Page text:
Complete Heart Block Secondary to COVID-19
In our everyday practice with COVID-19 patients, we noticed that they are not tachycardic even when critically ill and shocked on pressors they are bradycardic. Most of them are in sinus rhythm. However, some of them go into advanced degree heart block and had cardiac arrest related to complete heart block. A 72-year-old female with a history of hypertension and diabetes admitted with COVID-19 bronchopneumonia. The hospital course has been complicated by respiratory failure requiring mechanical ventilation and septic shock requiring norepinephrine. It was noted that she is bradycardic in the 50s in sinus rhythm, her heart rate dipped down to 30 for about six seconds, and her telemetry strip showed evidence of complete heart block, and then she was back in sinus rhythm. The decision was made to follow-up, given that it was for a short time and did not recur. The next day she had cardiac arrest related to a complete heart block, and a temporary trans-venous pacemaker was placed, Later when her condition improved, her heart rate started recovering gradually. At first, she was in junctional tachycardia, and one week later, she was back in sinus rhythm. The temporary pacemaker was removed, and she was discharged on a ZIO monitor for two weeks with no further evidence of bradycardia. Bradycardia in COVID-19 patients is frequently reported. It is not always benign and should be managed promptly when there is evidence of advanced heart block.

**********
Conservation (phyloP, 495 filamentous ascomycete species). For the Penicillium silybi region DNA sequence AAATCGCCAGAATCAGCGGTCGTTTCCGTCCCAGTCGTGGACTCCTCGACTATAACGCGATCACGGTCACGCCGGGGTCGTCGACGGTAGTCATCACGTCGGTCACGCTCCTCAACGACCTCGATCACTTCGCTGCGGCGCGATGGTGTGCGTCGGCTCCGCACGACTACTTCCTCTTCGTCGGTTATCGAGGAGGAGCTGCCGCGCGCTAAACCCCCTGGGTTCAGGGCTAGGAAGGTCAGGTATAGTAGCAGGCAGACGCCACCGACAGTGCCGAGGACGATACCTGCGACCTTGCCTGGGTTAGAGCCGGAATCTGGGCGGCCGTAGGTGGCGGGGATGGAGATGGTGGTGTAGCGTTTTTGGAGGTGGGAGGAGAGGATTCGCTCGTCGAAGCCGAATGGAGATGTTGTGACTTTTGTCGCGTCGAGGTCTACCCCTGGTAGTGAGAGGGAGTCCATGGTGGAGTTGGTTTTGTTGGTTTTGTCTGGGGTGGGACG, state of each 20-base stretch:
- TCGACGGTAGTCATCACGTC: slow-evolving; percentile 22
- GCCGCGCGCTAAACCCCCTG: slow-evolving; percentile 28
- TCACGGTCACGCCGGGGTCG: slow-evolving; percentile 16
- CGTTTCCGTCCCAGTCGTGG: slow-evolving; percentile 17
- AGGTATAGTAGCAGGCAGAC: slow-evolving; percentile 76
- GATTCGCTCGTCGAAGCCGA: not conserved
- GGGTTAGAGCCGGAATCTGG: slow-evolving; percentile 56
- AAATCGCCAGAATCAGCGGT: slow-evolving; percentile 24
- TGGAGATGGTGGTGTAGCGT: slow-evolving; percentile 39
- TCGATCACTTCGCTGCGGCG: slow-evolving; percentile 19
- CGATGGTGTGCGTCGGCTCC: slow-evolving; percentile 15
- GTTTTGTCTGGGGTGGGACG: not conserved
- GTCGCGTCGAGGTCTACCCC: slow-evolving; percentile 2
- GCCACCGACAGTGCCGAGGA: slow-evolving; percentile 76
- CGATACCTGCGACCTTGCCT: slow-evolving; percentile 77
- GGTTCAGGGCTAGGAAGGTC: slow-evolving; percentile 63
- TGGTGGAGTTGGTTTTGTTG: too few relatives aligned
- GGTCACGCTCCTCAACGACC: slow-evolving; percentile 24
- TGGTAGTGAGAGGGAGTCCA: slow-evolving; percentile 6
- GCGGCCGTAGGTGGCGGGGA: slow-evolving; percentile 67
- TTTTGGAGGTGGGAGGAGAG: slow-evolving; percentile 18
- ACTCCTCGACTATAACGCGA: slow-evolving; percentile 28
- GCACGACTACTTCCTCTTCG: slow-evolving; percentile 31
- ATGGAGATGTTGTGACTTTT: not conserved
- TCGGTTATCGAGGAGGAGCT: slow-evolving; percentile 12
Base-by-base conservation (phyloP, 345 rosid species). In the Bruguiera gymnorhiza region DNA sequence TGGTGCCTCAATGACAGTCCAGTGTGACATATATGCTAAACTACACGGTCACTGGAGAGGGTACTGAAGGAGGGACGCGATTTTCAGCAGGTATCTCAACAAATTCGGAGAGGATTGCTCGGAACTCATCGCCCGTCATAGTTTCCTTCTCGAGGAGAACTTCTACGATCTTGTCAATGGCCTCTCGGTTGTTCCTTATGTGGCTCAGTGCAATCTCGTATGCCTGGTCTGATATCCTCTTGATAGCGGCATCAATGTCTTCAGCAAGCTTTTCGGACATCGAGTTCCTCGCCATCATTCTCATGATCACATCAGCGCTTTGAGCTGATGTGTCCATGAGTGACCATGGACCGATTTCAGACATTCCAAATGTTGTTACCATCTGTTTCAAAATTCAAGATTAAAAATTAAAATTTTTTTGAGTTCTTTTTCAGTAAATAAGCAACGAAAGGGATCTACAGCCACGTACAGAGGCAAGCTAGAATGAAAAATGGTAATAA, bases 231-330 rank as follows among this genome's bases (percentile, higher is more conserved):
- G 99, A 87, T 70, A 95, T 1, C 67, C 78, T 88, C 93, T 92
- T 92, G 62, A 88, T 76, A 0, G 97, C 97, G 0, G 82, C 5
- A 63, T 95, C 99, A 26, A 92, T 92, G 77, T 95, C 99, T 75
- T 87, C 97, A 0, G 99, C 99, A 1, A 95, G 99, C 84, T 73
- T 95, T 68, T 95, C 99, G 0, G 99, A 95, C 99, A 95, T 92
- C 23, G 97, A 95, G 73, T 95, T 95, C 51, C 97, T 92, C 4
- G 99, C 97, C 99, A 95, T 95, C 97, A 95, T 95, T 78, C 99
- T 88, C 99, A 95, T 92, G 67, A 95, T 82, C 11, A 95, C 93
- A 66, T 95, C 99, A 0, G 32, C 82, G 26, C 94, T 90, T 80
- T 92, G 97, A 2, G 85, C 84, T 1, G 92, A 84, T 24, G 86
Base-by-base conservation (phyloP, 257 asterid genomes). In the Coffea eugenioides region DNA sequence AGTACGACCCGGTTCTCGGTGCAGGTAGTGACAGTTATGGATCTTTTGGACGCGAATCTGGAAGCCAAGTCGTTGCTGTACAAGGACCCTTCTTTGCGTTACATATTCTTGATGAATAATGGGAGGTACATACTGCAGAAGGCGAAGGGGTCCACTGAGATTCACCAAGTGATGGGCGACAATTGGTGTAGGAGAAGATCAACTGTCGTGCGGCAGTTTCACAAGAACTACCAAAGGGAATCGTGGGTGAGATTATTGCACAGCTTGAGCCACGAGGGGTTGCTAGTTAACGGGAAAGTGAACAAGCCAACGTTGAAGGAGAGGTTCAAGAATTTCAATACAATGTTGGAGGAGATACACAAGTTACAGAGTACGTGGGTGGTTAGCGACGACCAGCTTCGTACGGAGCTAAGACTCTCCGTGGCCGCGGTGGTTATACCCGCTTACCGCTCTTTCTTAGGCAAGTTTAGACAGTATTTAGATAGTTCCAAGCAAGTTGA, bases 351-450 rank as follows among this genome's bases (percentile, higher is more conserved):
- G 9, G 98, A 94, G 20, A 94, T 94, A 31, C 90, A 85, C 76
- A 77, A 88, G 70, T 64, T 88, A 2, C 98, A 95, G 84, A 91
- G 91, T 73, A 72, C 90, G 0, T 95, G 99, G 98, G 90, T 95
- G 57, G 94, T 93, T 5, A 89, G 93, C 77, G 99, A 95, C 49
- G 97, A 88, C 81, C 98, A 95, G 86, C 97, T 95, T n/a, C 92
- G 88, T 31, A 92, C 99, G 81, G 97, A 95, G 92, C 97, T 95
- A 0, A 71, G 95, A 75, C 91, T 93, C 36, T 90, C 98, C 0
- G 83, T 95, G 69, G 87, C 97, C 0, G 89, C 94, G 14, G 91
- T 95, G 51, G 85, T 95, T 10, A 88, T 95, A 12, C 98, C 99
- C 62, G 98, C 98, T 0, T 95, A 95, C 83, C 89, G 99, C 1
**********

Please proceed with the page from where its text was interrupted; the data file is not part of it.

Mohamed, Amr, "Complete Heart Block Secondary to COVID-19" (2021). Rochester Regional Health authored publications and proceedings. 355.